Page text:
The British airlifted reinforcements to Drumcree, where Protestants and Catholics stood glaring at each other across a moat and barbed wire.
A homemade shrapnel bomb injured several policemen. Rubber bullets drove the invaders back and British Prime Minister Tony Blair swore to uphold the rule of law. However, with the Protestant marching season about to peak this weekend, worse trouble is feared.
"If his troops come in and start to storm this place what's going to happen?" said one Protestant.
Already Protestant frustration has spilled over to other areas, with firebombs launched at Catholic homes.
"We have been attacked and abused in our homes and we ask that the British government stand up and act responsibly and stop this process. We need to feel safe in our homes," said one audibly distressed Catholic.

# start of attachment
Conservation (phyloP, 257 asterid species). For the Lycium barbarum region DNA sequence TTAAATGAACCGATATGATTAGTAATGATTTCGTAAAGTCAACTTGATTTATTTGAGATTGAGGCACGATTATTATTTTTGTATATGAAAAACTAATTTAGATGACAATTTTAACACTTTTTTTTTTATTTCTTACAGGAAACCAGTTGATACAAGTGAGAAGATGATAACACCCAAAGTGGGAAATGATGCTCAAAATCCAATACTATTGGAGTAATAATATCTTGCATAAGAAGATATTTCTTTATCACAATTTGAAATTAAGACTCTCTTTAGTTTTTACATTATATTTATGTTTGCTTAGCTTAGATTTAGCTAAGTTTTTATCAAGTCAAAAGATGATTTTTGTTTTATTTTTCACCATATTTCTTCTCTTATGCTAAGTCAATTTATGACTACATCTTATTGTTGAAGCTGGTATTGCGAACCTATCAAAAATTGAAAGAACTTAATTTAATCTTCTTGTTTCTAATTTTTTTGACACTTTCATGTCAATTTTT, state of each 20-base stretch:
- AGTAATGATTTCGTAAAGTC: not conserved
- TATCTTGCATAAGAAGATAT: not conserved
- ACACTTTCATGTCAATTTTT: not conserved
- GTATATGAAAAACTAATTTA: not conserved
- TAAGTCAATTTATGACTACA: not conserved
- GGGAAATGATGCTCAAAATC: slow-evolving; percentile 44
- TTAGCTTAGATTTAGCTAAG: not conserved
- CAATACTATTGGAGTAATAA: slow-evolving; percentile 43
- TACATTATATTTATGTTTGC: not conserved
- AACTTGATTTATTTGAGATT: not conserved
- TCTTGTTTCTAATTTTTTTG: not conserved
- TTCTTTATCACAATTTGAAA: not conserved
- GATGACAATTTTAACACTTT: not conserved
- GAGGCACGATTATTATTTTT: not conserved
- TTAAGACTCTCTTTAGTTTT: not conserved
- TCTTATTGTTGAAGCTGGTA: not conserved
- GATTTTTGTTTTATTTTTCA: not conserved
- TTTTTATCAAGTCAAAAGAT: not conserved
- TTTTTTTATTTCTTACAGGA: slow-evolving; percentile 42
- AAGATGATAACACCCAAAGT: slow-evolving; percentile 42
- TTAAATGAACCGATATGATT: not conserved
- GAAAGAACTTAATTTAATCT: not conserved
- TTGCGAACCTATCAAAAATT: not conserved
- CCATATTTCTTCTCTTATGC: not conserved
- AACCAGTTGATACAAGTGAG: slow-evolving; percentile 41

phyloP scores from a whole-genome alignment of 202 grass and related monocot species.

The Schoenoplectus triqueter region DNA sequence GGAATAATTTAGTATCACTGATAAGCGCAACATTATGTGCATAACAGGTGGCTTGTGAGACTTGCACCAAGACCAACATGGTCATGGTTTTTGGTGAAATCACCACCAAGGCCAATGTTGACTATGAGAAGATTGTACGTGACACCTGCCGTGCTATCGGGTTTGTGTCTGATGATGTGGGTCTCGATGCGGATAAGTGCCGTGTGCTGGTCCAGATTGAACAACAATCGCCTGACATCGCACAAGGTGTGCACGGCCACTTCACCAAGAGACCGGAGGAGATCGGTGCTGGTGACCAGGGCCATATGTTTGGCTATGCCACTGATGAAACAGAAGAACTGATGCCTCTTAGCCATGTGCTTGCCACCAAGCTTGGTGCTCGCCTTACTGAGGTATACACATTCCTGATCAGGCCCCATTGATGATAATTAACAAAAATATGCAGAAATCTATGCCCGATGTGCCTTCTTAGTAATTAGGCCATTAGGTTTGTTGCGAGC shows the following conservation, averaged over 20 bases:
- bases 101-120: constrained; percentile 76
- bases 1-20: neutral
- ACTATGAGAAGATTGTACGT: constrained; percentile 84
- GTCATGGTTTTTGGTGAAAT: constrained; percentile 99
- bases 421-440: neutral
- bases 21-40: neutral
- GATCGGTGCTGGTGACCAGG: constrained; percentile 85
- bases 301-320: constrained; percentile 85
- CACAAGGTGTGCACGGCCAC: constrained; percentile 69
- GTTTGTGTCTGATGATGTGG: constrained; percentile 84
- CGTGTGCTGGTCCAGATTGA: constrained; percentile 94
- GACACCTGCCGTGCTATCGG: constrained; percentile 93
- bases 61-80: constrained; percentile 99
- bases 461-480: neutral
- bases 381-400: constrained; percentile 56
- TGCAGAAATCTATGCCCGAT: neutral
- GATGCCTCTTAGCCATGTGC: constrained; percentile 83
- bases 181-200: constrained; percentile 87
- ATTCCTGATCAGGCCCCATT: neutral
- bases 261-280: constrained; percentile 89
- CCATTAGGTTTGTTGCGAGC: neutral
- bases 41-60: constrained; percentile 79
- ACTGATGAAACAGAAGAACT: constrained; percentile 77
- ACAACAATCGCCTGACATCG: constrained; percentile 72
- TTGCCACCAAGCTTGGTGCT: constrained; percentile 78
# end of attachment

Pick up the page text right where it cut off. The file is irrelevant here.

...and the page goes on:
The current danger is that all the progress toward peace, so painstakingly nurtured in London, Dublin and Belfast, may be undone over a few hundred yards of road in a town called Drumcree. Moderate voices prevailed in promoting the peace agreement -- but extreme voices are now beginning to drown them out again.
Friday evening, the two sides agreed to attend talks Saturday. But cooling the inflamed passions here will take concessions on both sides that neither has shown a willingness to make.
Reported by Mark Phillips
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